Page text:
China relaxes rules for firms to invest overseas

SHANGHAI, March 17 - China's Ministry of Commerce has relaxed rules to make it much easier for Chinese companies to win approval to invest overseas, in the country's latest move to encourage its companies to go abroad.

China, the world's No. 3 economy and the biggest foreign owner of U.S. Treasury bonds, is keen to diversify the investments made using its nearly $2 trillion pool of foreign-exchange reserves, the world's biggest.

Although China is also turning more cautious in overseas investment after the global financial crisis left some firms nursing heavy losses in overseas acquisitions, outbound mergers and acquisitions by Chinese companies still leapt 64 percent last year to $47.8 billion, Thomson Reuters data showed.

Now according to new rules that take effect on May 1, local authorities under the Ministry of Commerce will have the power to give approval for most corporate overseas investment projects, the ministry said in rules published late on Monday on its website, http://www.mofcom.gov.cn.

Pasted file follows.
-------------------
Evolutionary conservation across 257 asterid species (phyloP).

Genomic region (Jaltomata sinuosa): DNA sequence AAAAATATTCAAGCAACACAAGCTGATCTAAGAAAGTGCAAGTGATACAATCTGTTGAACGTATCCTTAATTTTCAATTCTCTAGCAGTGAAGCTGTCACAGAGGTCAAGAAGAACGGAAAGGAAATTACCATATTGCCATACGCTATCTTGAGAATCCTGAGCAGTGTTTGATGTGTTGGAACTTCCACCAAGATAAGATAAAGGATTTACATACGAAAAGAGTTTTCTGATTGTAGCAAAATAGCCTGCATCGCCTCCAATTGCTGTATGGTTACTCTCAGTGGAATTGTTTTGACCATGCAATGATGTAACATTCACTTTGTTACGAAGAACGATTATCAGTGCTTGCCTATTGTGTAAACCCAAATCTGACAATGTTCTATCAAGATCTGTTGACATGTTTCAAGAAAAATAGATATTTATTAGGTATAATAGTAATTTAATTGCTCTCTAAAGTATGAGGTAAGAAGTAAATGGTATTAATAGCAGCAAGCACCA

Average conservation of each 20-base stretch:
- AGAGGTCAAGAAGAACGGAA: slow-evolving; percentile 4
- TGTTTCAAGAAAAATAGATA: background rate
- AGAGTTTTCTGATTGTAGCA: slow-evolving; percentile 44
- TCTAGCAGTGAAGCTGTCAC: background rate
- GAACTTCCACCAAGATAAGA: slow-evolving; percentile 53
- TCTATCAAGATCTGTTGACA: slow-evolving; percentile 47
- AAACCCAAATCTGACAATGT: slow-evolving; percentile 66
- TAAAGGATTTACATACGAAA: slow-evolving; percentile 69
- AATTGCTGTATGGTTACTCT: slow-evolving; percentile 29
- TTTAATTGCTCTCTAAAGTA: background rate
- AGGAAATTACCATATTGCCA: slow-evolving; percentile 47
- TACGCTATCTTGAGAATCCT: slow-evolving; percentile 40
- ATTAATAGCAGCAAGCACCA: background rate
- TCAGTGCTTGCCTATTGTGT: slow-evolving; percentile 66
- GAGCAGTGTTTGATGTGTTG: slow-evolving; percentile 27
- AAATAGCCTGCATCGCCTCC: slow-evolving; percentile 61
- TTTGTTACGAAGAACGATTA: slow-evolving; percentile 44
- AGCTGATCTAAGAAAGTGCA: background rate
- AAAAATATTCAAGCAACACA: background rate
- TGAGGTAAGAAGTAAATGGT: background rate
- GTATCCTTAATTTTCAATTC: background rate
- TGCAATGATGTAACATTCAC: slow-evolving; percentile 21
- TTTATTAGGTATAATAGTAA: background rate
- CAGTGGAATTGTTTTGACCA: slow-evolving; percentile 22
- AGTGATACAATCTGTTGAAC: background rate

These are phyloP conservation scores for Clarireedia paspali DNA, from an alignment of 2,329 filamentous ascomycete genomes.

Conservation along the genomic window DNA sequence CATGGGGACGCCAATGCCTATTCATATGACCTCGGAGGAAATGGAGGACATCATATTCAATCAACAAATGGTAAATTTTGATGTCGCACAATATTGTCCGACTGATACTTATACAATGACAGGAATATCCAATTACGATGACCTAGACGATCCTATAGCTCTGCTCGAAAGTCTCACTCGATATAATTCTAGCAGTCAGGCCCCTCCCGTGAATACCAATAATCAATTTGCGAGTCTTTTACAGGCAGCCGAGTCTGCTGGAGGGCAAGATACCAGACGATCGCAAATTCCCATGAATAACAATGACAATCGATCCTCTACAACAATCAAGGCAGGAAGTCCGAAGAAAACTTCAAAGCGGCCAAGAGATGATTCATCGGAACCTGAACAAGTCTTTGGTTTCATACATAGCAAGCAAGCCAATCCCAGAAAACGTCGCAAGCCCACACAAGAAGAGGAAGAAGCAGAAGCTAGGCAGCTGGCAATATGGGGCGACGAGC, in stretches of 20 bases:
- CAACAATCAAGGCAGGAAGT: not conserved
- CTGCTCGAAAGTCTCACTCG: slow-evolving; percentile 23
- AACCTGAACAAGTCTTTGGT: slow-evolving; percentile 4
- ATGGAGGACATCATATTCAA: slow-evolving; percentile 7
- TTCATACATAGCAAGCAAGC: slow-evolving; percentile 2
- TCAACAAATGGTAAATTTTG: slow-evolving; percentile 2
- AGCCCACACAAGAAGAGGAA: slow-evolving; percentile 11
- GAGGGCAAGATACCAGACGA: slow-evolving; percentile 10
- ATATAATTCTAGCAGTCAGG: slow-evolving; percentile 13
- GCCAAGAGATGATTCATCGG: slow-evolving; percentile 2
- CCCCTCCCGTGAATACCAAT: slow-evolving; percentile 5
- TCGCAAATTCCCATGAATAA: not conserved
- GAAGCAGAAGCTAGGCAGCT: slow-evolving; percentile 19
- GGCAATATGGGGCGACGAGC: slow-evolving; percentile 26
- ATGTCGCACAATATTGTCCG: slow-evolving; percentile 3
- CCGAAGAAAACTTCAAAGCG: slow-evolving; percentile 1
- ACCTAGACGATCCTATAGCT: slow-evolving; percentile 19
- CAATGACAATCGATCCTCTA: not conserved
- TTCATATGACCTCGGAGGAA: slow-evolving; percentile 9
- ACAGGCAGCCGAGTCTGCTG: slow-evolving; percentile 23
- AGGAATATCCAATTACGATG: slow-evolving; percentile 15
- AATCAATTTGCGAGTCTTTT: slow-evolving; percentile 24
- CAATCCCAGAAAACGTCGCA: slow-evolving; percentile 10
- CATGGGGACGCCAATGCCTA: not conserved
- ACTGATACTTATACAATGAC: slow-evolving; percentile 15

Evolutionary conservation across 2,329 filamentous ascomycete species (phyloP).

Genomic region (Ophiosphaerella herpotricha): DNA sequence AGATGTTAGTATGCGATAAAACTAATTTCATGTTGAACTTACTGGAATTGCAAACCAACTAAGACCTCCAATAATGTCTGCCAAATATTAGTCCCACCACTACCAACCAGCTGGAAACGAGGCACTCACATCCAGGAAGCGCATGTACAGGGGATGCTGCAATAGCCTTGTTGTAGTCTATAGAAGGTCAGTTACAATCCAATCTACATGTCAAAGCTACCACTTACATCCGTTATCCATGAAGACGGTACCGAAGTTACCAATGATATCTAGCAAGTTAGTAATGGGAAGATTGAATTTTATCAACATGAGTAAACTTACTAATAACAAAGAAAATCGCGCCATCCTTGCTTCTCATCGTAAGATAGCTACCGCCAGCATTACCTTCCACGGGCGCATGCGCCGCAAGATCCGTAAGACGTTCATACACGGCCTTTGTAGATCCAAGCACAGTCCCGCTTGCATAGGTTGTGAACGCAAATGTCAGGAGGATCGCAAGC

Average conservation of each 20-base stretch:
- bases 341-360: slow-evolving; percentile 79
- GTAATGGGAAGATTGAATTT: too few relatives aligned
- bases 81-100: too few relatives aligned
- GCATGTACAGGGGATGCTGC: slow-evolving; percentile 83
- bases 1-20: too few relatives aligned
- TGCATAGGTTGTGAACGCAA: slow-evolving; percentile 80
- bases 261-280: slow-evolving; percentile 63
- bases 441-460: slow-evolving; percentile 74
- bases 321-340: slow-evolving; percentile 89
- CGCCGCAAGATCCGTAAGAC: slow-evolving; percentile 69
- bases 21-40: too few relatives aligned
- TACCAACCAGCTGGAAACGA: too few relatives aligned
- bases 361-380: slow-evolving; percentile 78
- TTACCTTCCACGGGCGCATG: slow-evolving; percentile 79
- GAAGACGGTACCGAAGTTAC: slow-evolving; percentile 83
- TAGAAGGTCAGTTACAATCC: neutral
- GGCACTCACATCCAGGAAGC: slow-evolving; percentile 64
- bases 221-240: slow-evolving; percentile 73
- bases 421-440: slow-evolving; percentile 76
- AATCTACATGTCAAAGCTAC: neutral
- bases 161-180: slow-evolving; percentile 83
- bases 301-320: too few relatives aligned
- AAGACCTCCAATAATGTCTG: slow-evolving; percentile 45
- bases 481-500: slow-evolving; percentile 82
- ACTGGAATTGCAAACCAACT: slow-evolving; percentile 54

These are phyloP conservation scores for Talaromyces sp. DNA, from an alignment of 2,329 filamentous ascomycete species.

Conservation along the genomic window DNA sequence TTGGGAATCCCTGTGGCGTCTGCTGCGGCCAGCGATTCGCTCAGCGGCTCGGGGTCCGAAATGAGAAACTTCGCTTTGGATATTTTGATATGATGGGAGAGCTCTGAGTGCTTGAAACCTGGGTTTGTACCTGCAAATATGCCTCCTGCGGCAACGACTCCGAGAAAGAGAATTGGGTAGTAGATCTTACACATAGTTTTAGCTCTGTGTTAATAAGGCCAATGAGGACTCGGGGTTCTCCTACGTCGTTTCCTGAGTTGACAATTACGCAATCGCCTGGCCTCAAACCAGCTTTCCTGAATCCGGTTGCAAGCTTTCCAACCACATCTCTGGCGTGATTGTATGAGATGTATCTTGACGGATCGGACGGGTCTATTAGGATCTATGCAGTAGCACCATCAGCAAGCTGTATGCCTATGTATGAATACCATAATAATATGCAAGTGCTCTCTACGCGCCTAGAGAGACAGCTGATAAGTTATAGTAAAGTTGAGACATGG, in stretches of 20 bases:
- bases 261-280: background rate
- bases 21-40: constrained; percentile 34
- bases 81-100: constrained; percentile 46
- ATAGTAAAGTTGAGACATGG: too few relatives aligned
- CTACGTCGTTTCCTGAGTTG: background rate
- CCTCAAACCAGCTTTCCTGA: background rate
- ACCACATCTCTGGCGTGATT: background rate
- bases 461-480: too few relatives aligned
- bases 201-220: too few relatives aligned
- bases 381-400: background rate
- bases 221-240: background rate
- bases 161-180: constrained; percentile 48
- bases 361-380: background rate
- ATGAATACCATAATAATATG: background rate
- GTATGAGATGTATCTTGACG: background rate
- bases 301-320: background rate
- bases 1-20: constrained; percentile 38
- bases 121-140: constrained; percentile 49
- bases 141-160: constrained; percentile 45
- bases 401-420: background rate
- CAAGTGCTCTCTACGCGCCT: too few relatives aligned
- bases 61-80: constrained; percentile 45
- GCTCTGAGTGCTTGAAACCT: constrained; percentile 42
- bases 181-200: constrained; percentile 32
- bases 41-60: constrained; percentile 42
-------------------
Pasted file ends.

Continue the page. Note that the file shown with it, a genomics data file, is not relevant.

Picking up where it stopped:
The ministry will only retain the power to give approval for corporate overseas investment worth $100 million and above for a single project or investment in a country that does not have diplomatic relations with China, the rules said.

The rules apply to the establishment, mergers and acquisitions of only non-financial companies, the ministry said.

The official Shanghai Securities News said on Tuesday the changes meant 85 percent of Chinese foreign investment projects would be approved by local commerce authorities when the new rules come into effect.


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